A 6-year-old escaped a would-be abductor’s wrist grab
By Rochelle E. Brenner
It is every parent’s nightmare. Both mom and dad are in the house. The 6-year-old is doing a helpful chore - taking out the trash. In that short trip to the sidewalk, a man touches her and tries to pull her away by the wrist.
But the amazing thing: She got away and it’s all caught on a home security camera. There’s a viral video of the Ohio girl screaming, and follow-up news reports about the man’s arrest and calls for teaching child safety. The video looks like the self defense technique we practice in karate all the time called "thrusting salute" to defend against a single wrist grab. We were practicing it in class yesterday just hours before the news broke.
For the real-life scenario, the little girl did everything right:
1- She screamed.
2- She pulled.
3- She used her arms and feet to gain leverage despite his obvious strength and size advantage.
4- She reacted immediately.
The question is: would your child react that quickly? If you’re not sure, now is the time to talk to them. I have no idea whether this little girl ever trained in martial arts, but her parents told Good Morning America they had advised her on what to do.
As a third-degree black belt and martial arts instructor, I want to personally congratulate and admire this girl and share strategies that will help other children too. Here’s what you should tell your child today:
1- Being loud is often the best self-defense move. Your most powerful weapon is your voice.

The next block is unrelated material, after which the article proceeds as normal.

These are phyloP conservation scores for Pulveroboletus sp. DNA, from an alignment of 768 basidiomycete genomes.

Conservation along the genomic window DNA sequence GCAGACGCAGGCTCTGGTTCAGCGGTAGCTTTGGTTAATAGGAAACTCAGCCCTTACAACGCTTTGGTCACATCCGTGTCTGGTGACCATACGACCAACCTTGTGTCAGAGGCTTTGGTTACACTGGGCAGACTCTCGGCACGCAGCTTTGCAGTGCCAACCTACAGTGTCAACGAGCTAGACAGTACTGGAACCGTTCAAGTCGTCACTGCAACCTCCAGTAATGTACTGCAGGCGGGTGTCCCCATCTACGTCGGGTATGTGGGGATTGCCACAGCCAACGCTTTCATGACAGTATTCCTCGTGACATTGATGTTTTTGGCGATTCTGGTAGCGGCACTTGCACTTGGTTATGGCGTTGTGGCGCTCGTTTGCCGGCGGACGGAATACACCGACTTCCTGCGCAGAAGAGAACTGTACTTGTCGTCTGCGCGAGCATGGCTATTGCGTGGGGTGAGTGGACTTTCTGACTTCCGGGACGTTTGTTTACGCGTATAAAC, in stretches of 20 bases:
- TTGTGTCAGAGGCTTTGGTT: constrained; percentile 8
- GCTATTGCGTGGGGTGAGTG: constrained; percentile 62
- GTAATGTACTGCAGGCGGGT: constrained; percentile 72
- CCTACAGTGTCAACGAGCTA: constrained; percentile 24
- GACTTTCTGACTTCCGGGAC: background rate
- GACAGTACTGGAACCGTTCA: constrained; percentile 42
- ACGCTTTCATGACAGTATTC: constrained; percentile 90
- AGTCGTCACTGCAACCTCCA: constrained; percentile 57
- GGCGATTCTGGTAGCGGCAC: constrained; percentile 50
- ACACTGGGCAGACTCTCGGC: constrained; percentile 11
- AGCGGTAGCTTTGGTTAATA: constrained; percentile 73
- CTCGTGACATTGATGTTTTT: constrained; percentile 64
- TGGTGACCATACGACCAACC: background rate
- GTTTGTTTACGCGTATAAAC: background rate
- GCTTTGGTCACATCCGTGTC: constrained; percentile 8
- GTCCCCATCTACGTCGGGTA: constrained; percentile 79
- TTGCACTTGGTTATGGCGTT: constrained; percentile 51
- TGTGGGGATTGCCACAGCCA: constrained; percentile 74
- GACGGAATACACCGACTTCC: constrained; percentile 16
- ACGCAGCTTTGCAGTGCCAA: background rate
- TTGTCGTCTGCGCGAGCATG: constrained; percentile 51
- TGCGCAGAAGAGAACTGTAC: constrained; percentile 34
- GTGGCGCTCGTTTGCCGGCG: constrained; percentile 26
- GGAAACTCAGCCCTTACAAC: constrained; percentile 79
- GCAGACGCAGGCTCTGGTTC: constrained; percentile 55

2- You don’t have to be “nice” if an adult makes you uncomfortable. If an adult is trying to pull you somewhere, a child’s instinct is to follow the adult’s lead. It’s better to scream and run and make that person uncomfortable and deal with those consequences. If it was innocent, nice adults will be impressed at your fast action, not mad.
3- Don’t wait. React with everything you’ve got immediately. Every second that goes by elevates the danger.
4- There are techniques that help to gain leverage. For example in a single wrist grab, if you step back at the same time that you turn your wrist over so your palm faces the sky and pull back, it becomes much easier to break free. It looks like she did that while screaming which was enough to overwhelm a man who didn’t have a back-up plan and didn’t expect a fight.
5- Immediately get help. Get witnesses. Get neighbors. Find a mom. In this case the girl went into her own house but in another case walking alone you would have to find someone as quickly as possible as close as possible.
The specific attack of a single wrist grab is taught to every single one of our students and all have to practice it and test on it starting at age 6. It is a requirement for the Black Belt test.
The parents said her scream is forever etched in their minds. The scream on the video also serves as a chilling alarm for the rest of us to reiterate these personal safety messages to your children – girls and boys.
The link below is to the full Good Morning America story which includes an interview with the girl and her parents, the terrifying video, and advice from Callahan Walsh, a child advocate at the National Center for Missing and Exploited Children.
"We've been analyzing attempted abductions for over a decade at the National Center for Missing Exploited Children and we know that over 83% of the time, when a child is able to get away from their would-be abductor, it's something that they did proactively, like kicking, screaming or pulling away, exactly what she did in this case. She's the reason why she's home safe tonight.”
Many people worry about teaching these things to their kids because they are too young or it’s too scary.
Walsh, the child advocate, said that it’s up to each household. But, “We suggest to start young. As they get older, so should the messaging.”
If you’re not sure where to start, there are many child safety resources and martial arts instructors that can help. We teach students to shout “Stop Stay Back” when they practice every technique. A bloodcurdling scream is also very good. The practice reminds them to breathe and use their voice in a self-defense situation.
Here is the full video: